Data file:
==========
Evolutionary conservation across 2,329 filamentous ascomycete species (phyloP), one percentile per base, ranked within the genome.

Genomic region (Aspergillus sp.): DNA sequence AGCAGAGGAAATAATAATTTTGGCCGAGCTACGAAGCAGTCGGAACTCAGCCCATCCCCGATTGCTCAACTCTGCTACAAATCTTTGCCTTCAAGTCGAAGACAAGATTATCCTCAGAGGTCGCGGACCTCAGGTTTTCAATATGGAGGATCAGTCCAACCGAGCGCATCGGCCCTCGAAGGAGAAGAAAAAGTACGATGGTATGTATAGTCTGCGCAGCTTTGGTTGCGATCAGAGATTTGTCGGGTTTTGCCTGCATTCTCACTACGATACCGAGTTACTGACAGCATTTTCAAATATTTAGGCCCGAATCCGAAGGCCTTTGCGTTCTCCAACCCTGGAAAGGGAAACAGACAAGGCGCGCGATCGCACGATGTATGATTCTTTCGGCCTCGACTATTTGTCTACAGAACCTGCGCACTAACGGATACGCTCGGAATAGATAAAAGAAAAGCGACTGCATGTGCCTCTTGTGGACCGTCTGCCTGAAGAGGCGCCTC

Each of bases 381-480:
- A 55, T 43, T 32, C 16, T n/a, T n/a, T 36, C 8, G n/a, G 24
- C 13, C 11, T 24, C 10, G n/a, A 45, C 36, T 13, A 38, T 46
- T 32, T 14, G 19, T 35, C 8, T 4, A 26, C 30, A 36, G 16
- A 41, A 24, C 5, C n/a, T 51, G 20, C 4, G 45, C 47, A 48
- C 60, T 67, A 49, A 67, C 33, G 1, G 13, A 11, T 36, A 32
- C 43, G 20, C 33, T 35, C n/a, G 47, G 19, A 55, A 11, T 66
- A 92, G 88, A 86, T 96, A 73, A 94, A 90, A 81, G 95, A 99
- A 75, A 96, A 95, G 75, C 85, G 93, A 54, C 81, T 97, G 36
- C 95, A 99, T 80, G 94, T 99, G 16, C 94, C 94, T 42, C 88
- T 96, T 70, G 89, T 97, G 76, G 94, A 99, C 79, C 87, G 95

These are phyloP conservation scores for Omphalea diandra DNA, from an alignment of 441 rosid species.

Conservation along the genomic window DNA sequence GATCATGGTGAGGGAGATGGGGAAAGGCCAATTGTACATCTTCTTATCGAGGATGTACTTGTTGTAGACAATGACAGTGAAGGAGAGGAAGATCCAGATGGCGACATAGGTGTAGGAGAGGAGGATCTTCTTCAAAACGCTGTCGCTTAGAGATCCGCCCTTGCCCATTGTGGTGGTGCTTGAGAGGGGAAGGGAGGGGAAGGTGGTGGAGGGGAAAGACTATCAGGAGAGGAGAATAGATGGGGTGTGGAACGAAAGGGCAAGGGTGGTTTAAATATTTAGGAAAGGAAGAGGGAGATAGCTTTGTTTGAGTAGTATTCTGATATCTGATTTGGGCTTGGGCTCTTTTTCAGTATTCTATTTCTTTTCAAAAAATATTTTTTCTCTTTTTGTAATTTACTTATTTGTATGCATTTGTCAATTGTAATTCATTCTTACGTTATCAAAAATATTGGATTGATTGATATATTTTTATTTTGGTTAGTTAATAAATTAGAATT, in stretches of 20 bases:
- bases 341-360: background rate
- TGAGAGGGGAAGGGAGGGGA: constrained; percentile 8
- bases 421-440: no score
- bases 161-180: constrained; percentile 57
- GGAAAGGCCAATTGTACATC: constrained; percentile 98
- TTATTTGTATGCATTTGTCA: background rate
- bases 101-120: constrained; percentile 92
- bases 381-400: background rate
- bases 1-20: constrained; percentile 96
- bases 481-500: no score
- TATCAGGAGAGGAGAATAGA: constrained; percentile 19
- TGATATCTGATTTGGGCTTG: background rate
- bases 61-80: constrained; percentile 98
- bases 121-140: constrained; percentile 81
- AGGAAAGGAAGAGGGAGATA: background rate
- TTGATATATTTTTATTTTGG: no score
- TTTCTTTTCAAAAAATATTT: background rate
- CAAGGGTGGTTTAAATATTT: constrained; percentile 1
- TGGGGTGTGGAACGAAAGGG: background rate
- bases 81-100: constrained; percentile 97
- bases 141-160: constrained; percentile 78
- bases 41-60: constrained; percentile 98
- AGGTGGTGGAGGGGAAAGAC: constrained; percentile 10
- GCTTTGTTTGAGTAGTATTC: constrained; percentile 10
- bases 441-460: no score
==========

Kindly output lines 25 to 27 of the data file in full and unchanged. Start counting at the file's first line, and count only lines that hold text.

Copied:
- bases 481-500: no score
- TATCAGGAGAGGAGAATAGA: constrained; percentile 19
- TGATATCTGATTTGGGCTTG: background rate